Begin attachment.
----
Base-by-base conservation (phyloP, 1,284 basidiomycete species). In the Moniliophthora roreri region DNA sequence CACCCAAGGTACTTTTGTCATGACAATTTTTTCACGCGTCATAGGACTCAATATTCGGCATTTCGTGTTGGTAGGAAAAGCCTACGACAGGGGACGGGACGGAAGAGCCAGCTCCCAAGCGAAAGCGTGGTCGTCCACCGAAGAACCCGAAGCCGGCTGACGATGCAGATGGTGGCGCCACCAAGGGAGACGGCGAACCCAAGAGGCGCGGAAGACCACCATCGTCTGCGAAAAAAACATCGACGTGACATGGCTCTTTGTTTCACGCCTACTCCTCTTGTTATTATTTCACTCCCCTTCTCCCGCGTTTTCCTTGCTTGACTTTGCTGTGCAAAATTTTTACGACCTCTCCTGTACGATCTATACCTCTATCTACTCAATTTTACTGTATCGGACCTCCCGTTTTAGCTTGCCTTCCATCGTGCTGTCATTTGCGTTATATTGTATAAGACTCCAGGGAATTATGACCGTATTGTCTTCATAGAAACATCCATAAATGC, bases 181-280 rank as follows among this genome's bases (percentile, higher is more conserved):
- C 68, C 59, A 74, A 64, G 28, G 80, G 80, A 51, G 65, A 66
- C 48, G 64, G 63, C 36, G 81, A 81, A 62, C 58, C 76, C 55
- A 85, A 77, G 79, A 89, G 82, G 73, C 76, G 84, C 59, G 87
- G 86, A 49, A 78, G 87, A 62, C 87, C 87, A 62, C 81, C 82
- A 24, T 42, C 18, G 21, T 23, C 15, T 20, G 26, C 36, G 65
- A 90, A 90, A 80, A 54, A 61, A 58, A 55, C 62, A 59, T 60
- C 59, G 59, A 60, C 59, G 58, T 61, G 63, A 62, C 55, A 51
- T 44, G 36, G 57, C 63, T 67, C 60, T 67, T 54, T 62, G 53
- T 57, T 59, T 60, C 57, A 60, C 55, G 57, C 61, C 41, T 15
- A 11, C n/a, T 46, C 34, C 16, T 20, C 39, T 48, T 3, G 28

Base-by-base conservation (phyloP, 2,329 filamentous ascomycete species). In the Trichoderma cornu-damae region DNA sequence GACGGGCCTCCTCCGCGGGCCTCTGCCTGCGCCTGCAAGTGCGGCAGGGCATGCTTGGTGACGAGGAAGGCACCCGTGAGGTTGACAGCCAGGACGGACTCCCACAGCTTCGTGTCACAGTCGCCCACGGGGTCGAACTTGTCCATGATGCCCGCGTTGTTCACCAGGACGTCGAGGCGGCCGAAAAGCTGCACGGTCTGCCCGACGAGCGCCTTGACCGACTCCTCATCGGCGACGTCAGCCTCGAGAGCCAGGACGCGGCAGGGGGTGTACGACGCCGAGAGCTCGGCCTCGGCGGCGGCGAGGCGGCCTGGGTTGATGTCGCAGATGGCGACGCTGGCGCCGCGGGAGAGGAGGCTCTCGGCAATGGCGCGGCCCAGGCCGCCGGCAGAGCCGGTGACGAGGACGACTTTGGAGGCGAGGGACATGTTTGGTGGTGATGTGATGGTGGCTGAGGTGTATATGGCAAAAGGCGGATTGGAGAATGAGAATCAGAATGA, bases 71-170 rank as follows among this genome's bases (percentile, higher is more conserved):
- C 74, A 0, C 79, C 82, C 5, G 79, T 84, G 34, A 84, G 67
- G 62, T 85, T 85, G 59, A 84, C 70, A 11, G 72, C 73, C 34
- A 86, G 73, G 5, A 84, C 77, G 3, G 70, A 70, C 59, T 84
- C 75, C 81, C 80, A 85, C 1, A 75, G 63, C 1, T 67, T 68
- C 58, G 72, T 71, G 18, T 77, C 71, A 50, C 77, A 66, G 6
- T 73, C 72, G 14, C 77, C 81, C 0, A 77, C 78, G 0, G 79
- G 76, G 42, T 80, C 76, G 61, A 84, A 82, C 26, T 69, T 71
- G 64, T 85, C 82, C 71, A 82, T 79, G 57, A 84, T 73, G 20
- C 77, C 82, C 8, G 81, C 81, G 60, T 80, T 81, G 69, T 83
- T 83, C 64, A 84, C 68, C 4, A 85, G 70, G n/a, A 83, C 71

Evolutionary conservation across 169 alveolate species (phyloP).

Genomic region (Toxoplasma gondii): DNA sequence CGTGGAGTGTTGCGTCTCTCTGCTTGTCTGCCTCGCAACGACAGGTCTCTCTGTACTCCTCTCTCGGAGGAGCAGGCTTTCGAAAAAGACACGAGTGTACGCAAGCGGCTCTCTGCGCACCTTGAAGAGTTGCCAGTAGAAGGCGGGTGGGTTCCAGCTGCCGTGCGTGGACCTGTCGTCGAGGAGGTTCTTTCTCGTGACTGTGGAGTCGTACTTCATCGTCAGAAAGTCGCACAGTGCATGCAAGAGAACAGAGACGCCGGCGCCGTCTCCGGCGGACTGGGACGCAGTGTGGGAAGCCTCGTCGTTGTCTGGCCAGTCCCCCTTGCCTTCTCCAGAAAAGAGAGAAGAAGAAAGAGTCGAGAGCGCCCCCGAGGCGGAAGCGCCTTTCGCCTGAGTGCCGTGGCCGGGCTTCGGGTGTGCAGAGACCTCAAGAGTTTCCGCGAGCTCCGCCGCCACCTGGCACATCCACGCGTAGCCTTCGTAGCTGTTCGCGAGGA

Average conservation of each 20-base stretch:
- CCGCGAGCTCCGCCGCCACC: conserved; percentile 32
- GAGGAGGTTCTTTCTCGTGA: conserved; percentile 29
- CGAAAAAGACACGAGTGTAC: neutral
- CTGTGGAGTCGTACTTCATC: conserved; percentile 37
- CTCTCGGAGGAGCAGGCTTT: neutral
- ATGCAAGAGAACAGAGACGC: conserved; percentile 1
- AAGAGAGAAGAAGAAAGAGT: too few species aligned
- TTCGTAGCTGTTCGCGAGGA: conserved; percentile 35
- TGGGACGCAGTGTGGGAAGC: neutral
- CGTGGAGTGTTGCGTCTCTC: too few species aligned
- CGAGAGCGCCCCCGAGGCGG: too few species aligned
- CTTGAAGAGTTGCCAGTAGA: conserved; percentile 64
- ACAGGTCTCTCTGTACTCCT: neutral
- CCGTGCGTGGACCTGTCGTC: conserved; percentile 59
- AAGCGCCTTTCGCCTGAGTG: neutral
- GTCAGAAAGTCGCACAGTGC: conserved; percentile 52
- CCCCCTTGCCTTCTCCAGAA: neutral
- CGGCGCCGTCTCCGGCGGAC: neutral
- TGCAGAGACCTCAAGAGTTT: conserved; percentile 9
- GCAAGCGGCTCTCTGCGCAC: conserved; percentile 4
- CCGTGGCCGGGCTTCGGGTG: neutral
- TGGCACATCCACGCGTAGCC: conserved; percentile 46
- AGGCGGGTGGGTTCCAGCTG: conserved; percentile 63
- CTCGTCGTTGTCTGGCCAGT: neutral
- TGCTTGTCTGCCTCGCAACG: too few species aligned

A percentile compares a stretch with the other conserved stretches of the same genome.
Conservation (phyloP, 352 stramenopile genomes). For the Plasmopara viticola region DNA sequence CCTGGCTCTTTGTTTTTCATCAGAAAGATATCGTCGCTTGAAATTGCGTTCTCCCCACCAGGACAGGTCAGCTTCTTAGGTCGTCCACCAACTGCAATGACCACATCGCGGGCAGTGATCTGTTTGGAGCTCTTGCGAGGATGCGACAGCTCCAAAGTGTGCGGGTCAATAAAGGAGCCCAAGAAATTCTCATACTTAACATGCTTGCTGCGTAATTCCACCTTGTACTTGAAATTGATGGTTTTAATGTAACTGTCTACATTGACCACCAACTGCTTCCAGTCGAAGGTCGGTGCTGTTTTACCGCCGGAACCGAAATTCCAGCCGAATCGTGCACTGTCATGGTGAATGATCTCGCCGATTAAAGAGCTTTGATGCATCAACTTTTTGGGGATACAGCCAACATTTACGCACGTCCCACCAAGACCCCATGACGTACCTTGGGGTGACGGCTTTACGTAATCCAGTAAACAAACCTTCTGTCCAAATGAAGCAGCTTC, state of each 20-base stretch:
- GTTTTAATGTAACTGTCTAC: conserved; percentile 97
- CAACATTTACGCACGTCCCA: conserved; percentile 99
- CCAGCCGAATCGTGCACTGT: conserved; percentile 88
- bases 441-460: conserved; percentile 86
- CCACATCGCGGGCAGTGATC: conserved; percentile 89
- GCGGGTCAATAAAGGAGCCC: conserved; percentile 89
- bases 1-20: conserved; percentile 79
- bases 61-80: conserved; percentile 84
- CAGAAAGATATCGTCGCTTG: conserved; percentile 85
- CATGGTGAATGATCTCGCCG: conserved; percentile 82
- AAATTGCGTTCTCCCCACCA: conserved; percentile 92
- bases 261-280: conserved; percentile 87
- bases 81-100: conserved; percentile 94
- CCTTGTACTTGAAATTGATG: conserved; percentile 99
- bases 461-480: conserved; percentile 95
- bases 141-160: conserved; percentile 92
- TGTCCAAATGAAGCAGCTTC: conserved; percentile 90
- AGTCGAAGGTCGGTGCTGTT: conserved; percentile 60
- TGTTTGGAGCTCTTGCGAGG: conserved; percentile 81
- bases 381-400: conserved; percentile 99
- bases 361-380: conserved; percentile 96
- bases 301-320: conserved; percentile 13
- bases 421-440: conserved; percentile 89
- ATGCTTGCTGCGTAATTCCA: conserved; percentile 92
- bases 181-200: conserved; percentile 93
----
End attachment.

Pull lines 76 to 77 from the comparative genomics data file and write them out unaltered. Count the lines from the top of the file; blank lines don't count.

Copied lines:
- ATGCTTGCTGCGTAATTCCA: conserved; percentile 92
- bases 181-200: conserved; percentile 93